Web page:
3-Month-Old Questioned By US Embassy Over 'Terror Ties': Reports

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3-Month-Old Questioned By US Embassy Over 'Terror Ties': Reports

A wrong answer on a US visa form led to a three-month-old being 'questioned' over 'terror activities'

New Delhi:  A 3-month-old was 'questioned' by officials at the American embassy in London after his grandfather accidentally described him as a terrorist in a US visa form. Harvey Kenyon-Cairns was all set to fly to Florida for his first holiday with his family when he was summoned to the United States embassy. According to The Guardian, the baby's grandfather, Paul Kenyon, quickly realised he had made a mistake while filling out a visa form on his behalf that led to the bizarre situation.

The Daily Mail reports that when filling out the Electronic System for Travel Authorisation (ESTA) immigration forms needed to enter the US, Mr Kenyon accidentally ticked 'Yes' instead of 'No' in response to the following question: "Do you seek to engage in or have you ever engaged in terrorist activities, espionage, sabotage, or genocide?" 

The family was forced to make a 10-hour round-trip journey from their home in Poynton, Cheshire, to the US embassy in London so officials could interview young Harvey.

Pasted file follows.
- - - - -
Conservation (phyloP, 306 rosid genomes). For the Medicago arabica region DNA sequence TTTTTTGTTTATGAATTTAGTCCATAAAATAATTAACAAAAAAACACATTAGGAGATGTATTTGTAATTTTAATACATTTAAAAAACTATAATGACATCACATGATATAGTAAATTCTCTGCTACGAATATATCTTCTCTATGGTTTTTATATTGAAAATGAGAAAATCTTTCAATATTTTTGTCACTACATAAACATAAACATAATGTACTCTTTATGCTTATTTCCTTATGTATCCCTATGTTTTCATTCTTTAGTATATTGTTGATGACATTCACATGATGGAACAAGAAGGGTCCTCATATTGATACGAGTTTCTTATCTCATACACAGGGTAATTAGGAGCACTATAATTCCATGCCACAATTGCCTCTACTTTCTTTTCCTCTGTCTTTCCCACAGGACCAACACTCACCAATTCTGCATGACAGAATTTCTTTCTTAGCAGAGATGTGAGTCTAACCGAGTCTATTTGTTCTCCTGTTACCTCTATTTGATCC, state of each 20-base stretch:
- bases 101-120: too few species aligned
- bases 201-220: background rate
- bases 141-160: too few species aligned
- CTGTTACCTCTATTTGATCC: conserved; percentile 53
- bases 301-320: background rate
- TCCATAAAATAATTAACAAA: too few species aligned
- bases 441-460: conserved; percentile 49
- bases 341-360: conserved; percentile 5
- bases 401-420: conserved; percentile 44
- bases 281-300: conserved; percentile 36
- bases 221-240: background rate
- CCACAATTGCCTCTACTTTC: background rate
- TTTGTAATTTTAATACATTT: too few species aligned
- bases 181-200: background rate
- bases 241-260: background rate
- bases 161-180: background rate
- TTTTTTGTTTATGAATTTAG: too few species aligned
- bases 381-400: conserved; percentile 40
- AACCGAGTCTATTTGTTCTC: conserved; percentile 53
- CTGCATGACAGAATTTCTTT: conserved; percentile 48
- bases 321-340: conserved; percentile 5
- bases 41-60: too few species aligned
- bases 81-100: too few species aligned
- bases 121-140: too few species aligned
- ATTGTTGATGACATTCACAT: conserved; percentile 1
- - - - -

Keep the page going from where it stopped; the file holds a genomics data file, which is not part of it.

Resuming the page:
"I couldn't believe that they couldn't see it was a genuine mistake and that a three-month-old baby would be no harm to anyone," his grandfather told The Guardian. 

"I went down with him and his mum and took him in for the interview, but he can't even speak as he's so young," the Daily Mail quoted Mr Kenyon saying.

"Baby Harvey was good as gold for the interview and never cried once. I thought about taking him along in an orange jumpsuit, but thought better of it," said Mr Kenyon. "They didn't appear to have a sense of humour over it at all and couldn't see the funny side.

"He's obviously never engaged in genocide, or espionage, but he has sabotaged quite a few nappies in his time, though I didn't tell them that at the US embassy."

The mix-up led to baby Harvey, his mother and her partner missing their flights to the US. Mr Kenyon said they paid an additional 3,000 pounds to re-book the airline tickets. The 62-year-old described the incident as a "very expensive mistake."

"If you were a terrorist, I suspect you'd not be ticking yes on the ESTA form anyway," he added.

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The US embassy in London is yet to comment on the incident.

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